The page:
Wednesday, July 18, 2012

Polar FT60 Heart Rate Monitor

When I bought my Garmin, I thought I'd never feel inclined to buy another fitness watch again.


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But as I learned while doing Insanity, when you try to use a running device during a regular cardio workout, the distance value that gets plugged into the watch's formula is zero.  And zero times anything is zero.  I later learned that my Garmin model doesn't track calorie burns for cross-training (the CX models do).  Luckily, I plugged in some numbers online to get that number, so no big deal.  I just wanted a number so I could tell how hard I was working (and how many candies I would need afterward... =P).

As an even bigger issue, I was wary of the accuracy of Garmin's heart-rate monitor, as sometimes I'd be dog tired, heart exploding in my chest, and my heart rate would jump way low.  After a month of this, I decided to take the plunge and buy a dedicated heart-rate monitor.

My verdict so far: totally worth it.

Here are the pros of this particular dedicated HRM:

- no need to charge: operates like a regular digital watch in that sense
- tells you how many minutes you spent in each heart-rate zone
- takes a resting fitness test for you and stores the number
- tracks your stats, weight, activities, and 'sends' you reminders and records achievements
- doesn't keep telling me that I have lost satellite reception and doesn't depend on distance to start tracking
- accurately displays heart rate from moment to moment
- chest strap is pretty comfortable, even while running
- relatively light on the wrist
- no annoying touch bezel, though the buttons are small and a little hard to press but at least very intentional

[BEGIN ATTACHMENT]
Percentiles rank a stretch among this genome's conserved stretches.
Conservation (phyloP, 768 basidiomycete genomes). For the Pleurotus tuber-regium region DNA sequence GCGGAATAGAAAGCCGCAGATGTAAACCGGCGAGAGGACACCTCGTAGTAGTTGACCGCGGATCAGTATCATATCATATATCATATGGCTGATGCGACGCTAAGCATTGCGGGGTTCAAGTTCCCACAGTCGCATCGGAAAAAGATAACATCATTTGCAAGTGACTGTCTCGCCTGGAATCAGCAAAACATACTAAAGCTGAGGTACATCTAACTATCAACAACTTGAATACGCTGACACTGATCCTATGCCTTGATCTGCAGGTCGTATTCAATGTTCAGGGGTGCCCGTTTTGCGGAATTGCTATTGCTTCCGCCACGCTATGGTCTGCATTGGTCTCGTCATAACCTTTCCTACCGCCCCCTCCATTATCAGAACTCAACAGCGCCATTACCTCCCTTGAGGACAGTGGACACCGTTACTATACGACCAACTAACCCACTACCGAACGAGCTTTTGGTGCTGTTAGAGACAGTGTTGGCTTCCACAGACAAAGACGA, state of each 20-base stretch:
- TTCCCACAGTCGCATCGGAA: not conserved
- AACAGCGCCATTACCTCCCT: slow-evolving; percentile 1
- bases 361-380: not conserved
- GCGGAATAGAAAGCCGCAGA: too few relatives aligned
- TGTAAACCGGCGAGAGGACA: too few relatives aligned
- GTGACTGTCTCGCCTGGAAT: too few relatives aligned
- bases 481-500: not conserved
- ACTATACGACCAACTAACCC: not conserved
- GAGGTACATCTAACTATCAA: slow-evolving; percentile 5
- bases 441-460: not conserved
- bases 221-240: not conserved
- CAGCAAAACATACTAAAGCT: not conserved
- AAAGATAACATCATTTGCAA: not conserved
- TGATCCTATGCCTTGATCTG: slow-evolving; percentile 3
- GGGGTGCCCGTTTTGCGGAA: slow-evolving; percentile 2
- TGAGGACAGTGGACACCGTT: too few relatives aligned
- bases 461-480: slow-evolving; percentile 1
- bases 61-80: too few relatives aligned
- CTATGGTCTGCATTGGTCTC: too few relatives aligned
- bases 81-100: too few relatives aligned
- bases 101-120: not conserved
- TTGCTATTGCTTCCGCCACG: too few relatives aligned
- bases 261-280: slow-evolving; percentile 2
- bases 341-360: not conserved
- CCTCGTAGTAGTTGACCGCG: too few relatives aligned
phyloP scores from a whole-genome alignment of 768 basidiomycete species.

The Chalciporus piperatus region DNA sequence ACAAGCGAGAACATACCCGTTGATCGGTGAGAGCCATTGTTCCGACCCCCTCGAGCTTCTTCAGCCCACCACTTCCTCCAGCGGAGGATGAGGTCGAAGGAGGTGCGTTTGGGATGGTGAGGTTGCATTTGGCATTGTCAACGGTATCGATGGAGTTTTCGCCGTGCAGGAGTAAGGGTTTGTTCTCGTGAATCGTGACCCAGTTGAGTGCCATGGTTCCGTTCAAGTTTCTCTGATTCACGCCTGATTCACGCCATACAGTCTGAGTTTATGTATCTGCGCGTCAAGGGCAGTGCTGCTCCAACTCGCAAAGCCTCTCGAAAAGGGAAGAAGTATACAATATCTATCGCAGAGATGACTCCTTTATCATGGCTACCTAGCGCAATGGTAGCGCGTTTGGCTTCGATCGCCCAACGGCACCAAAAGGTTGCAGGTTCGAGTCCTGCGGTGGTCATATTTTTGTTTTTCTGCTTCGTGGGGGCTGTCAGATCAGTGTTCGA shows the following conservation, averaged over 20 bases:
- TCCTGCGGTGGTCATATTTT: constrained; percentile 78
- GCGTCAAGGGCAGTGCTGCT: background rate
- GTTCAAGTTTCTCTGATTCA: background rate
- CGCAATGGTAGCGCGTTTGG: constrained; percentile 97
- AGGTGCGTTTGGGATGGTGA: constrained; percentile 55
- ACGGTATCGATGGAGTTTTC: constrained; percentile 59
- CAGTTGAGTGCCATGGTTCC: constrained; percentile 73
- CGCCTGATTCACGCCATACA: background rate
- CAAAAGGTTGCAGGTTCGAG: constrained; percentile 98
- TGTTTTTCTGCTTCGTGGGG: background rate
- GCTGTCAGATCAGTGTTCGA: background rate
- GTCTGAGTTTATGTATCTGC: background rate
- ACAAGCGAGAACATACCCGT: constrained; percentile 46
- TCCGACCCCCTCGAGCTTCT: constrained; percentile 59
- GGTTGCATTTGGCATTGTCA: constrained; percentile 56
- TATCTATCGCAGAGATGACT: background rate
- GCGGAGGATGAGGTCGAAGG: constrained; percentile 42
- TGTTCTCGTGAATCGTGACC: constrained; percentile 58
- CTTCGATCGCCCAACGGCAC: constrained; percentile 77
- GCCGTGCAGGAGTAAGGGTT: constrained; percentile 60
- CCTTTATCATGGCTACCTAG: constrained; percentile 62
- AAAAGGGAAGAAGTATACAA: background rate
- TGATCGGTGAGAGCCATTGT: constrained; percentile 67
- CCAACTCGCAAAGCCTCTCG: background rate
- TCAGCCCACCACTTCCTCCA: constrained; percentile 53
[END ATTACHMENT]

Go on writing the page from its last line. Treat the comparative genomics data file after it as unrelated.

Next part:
- integrated with PolarPersonalTrainer.com (my Garmin won't sync with any of my computers, and I'm pretty tech-savvy, so I'm pretty sure the mechanism is defunct) 

Of course, the main con is that there is no distance tracking, which is definitely something that Garmin seems to do best right now.  Still, for runs of a known distance, workouts other than running, including strength training, I can use my new Polar as some indicator of how hard I'm working and how my body responds to exercise from day to day.

I used to think that heart rate isn't important, but just like any other muscle, the heart should be considered something you need to be careful not to strain too quickly.  And in general, it's tough to know externally how it's doing.  I'm still learning where my heart rate SHOULD be during workouts, but I'm sure I'll get a good idea once I use this more often.

1 comment:

  1. Absolutely in the market for a Heart Rate monitor. The ones on the treadmill at my gym are completely off, I can tell. I might have to look this up.

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